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Diabetic Patient Forced to Have Leg Amputated After NHS Negligence

Diabetic Patient Forced to Have Leg Amputated After NHS Negligence

Diabetic patient and hospital negligence

A diabetes sufferer from Berkshire has been forced to have one of her legs amputated after medics failed to give appropriate treatment to infected pressure sores on her heel. While the Royal Berkshire NHS Foundation Trust has apologized to Brenda Curtis, it has not yet issued a formal admission of liability.

Diabetic patient was not seen by a specialist

On 20th October 2014, Brenda Curtis from Thatcham was admitted to the Royal Berkshire Hospital following a fall at home. The 57-year-old – who suffers from Type 1 diabetes and chronic kidney disease, for which she undergoes heamodialysis three times a week – was diagnosed as having a fractured pelvis as a result of the fall. Three days later while she was still under hospital care, it was noted that she had a grade three pressure sore on her heel.

Pressure sores, also known as bedsores or pressure ulcers, are localized injuries that break down the skin and the underlying tissue, and are caused when an area of skin is placed under extensive pressure. The extra pressure disrupts the blood supply to the skin, with the affected area becoming starved of oxygen and nutrients, with it breaking down and leading to the formation of an ulcer. Such sores can occur over a relatively short period of time and conditions that affect the flow of blood around the body – including diabetes – can also make a person more vulnerable to the problem.

It is estimated that just under half a million people across the UK will develop at least one sore in any given year and it is usually those admitted to hospital with another health condition. The severity of pressure ulcers varies significantly, and accordingly, so does the treatment. For those with a low-grade sore, creams can be applied to help aid the healing process, with the wounds dressed until they recover. However, the more serious cases can require surgery, as with Mrs Curtis, or can even be life threatening due to potential complications, such as gangrene and blood poisoning.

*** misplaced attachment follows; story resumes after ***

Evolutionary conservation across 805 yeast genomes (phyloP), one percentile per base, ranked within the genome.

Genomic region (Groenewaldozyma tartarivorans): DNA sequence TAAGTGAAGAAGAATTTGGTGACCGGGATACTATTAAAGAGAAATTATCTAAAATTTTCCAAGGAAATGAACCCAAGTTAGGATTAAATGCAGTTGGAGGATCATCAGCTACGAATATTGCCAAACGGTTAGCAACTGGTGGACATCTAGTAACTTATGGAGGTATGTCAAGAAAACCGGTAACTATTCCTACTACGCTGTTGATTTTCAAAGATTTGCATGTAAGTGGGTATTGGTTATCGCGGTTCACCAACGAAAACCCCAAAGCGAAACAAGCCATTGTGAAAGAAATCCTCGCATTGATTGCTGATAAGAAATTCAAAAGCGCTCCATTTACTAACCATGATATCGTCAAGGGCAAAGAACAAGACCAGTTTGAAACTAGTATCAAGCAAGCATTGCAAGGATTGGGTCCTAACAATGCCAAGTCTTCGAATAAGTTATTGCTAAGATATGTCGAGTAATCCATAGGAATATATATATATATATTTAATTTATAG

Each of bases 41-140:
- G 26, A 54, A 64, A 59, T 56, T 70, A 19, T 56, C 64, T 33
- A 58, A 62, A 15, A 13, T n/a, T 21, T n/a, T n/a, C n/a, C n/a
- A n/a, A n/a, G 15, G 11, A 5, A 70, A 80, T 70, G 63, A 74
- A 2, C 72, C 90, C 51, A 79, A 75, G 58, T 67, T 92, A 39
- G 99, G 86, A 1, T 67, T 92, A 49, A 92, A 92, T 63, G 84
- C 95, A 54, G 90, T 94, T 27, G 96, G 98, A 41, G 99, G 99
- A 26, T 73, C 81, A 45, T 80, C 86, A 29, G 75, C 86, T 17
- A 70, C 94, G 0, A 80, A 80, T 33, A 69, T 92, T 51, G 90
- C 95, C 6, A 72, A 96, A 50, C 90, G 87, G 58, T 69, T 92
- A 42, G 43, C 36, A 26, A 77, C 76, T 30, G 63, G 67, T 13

Despite the severity of the sores, Mrs Curtis was not seen by a specialist tissue viability nurse, nor was there any mention of the sore on her discharge letter when she returned home from hospital a week later. Due to the discomfort she found herself in, Mrs Curtin underwent repeated hospital treatment for the sores in the months following her fall. They became infected and in February 2015, she was required to undergo a below the knee amputation.

Severe pressure sores were not treated adequately by hospital staff

Following concerns about the way her treatment was handled, Mrs Curtis wrote to the hospital looking for answers as to why certain decisions were taken and why she was not referred to a specialist once the severity of the sores was discovered. She received a response from the Royal Berkshire NHS Foundation Trust – the trust responsible for the Royal Berkshire Hospital – which contained an apology and acknowledged defects in her care. However, there was no admission of medical negligence.

With the support of her husband, she began legal action against the trust, seeking compensation to help cover the cost of adaptations to their home to make it more suitable for Mrs Curtis following the leg amputation. Mr Philip Curtis commented:

"It was just so shocking how quickly the problems with her heel sores escalated. In four months Brenda had gone from being treated for a fall with a blister on her heel, to having infected pressure sores needing days and days in hospital, and ultimately an amputation.

We feel that the issues could have been better managed. The first discharge letter didn't mention pressure sores at all and there were other things wrong on the letter such as recording the wrong type of diabetes which is extremely worrying. We've just lost all confidence and I want Brenda to get the best possible support and rehabilitation she can so that she can begin to move on from this."

Despite a legal letter setting out the couple’s case being issued to the hospital, no response or admission of liability has been received to date. A spokeswoman for the couple said:

“It's disappointing that despite there being what appear to be clear errors in this case, the NHS Trust is yet to respond to the couple’s letter, dragging the matter out for Brenda and Philip and preventing them from getting the extra specialist support they need to help them come to terms with what has happened.

Any amputation is obviously a major event for those involved and they deserve answers as to what went wrong and why, as well as a fair settlement to help them get the necessary rehabilitation Brenda needs, and any equipment or adaptations for her home which may help her to get around more easily."

A spokesperson for the trust confirmed that an investigation is ongoing, but was unable to comment any further.

Making a negligence claim for poor or inadequate medical care

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